Rainbow Bridge makes it sound whimsical and fun like childhood and ice cream. Rainbow my ass. Click To Tweet

Then, in the next moment, as if all of that was simply happening only in my head, she slowly limps to me, every step measured, and tucks her little head into my armpit nook, her special spot, the place reserved For Goon Only. I cradle her and pet her, rub her bony little back that feels more like a mountain ridge now than a spine.

But I know. I know she remembers because she’s still doing this. Maybe she doesn’t remember the way I do, but she knows. She knows how much I love her.

Walls officially torn down.

And that’s when I really disintegrate.

How do you keep saying goodbye over and over every day? Every time I check to make sure she’s still breathing I’m hoping for the best, but somehow expecting the worst. In a lot of ways I feel like I’m shrinking, shriveling, failing, falling down the hole with her.

I know it’s the depression speaking, but there’s not a lot in this world that excites me these days. I’ve got major ADD when it comes to my writing projects. I can’t seem to focus on anything for more than a few minutes at a time.

I don’t know if this is a normal thing that happens to people losing a loved one slowly or not, because I’ve never been through this before.

♥                                        ♥                                        ♥

Sometimes I reminisce about all the kooky things she used to do when she was a puppy.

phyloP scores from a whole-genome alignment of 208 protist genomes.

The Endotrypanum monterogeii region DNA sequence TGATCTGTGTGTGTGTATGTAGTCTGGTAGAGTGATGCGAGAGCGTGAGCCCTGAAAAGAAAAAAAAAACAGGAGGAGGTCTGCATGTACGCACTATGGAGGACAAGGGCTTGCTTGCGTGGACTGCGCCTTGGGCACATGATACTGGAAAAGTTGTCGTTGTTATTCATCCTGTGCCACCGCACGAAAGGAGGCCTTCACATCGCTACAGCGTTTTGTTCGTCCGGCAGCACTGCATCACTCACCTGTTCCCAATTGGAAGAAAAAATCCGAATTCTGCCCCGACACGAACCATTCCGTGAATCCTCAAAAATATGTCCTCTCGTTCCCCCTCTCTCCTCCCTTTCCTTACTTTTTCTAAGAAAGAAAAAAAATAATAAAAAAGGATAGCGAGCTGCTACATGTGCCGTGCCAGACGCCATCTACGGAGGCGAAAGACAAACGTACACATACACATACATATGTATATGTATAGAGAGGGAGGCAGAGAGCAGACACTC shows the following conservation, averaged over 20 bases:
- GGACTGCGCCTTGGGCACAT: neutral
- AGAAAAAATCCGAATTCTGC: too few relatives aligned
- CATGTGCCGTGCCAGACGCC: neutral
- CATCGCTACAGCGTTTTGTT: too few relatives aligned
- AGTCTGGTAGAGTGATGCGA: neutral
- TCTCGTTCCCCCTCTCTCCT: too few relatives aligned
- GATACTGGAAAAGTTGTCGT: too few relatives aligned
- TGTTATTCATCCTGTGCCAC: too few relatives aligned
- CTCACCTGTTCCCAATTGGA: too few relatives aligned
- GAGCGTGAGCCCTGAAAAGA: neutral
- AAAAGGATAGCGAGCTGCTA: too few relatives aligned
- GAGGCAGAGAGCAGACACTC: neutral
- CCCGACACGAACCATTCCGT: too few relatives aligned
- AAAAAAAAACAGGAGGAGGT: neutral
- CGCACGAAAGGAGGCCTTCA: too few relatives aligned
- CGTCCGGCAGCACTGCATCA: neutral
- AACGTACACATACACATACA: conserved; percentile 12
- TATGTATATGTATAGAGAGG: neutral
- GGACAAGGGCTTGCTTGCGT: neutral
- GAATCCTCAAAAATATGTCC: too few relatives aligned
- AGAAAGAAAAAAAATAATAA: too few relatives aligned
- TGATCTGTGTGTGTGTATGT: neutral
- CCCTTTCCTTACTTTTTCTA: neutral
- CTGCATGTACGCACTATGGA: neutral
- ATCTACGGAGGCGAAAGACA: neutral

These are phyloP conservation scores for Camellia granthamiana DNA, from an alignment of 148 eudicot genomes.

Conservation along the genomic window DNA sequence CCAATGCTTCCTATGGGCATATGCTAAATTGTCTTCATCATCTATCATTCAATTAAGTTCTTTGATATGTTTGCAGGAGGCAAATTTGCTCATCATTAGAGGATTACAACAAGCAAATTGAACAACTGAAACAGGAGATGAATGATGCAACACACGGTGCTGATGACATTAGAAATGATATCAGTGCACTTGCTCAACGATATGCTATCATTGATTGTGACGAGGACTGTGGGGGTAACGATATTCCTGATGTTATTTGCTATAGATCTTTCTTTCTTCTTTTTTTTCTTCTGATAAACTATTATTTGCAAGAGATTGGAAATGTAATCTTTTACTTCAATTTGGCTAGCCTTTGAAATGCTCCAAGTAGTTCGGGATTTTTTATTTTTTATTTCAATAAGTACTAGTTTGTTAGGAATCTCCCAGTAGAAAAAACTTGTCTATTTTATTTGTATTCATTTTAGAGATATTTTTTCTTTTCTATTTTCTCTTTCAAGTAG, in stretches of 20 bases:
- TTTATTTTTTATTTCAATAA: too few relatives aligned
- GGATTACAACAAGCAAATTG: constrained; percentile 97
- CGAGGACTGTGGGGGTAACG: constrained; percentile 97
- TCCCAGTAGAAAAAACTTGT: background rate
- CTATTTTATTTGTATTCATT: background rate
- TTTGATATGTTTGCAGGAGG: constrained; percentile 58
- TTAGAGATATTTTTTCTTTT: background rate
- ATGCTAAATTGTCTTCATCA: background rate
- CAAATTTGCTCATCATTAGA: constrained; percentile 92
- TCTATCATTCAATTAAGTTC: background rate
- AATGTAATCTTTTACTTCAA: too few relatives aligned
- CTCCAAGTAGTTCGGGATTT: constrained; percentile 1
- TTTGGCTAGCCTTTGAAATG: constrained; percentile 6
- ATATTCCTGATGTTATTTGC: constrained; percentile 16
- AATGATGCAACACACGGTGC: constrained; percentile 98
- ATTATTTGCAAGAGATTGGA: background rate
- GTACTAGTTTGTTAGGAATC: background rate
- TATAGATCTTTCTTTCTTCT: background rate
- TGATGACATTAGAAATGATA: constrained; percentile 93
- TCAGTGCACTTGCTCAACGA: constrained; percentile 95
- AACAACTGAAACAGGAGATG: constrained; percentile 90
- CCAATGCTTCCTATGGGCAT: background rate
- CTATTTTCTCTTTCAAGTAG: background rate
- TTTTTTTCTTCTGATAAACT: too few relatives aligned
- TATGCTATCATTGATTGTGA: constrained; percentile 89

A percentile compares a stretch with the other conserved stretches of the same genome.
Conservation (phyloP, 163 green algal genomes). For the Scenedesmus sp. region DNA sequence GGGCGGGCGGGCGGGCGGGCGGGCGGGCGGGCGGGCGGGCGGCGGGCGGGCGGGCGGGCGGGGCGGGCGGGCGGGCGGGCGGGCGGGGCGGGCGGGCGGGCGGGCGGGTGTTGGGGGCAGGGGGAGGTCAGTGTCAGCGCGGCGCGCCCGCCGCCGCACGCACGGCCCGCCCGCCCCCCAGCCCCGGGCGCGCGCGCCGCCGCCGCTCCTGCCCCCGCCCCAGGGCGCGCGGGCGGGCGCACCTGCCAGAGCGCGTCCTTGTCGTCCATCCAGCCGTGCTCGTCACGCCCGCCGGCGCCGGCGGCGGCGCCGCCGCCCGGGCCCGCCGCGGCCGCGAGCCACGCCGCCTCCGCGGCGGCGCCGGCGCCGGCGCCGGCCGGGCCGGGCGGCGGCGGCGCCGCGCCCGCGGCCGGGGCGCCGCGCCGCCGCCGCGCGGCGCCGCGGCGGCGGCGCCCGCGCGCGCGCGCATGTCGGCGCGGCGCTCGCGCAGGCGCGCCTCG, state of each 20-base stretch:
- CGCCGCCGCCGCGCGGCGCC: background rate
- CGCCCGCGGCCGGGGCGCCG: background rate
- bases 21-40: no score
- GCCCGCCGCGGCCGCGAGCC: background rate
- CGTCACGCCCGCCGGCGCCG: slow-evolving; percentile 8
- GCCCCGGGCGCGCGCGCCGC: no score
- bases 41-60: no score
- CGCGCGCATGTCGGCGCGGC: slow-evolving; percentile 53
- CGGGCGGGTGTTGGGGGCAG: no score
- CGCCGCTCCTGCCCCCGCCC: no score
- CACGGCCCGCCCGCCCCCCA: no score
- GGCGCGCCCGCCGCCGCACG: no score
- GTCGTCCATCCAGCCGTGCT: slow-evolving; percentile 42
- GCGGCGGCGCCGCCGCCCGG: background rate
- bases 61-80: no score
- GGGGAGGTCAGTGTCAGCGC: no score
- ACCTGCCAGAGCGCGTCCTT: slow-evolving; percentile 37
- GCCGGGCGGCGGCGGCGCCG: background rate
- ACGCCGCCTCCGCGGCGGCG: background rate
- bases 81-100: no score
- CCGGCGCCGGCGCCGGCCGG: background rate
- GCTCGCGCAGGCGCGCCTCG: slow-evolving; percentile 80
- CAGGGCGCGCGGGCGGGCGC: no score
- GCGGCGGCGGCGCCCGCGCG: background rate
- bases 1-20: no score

The hell bent, out-of-control figure-eights with the crazy wide-eyed ‘I’ve-got-way-too-much-energy-and-I-need-to-take-it-out-on-this-lawn’ face.

Lying next to her bowls instead of standing when she ate and drank.

Sleeping on her side, belly up against the dining room wall in our old apartment, fully stretched out like Superdog, holding up my whole world.

Humping all the dogs she played with at the park. Not embarrassing at all to explain that she’s a she. I know I know. Dominance and all that. Still.

The day we met at Wanda’s Golden Retriever Rescue, she tore past me from her quarantined crate in a back bedroom to go pee outside then bolted right back and sat at my feet staring up at me, daring me not to take her home.

Like she knew.

She knew something I didn’t then. I didn’t want her. I needed her.

She’s been by my side, walking with me, every day for 15 years. My little girl, my angel, my soul. I don’t want to be without her. But I understand life and that’s not part of the contract.

Goon in the morning

So the most I can ask for is as much time as she can give me. And I guess I’ll have to accept being that big walking puddle of snot because I’m tired of being angry about the whole thing.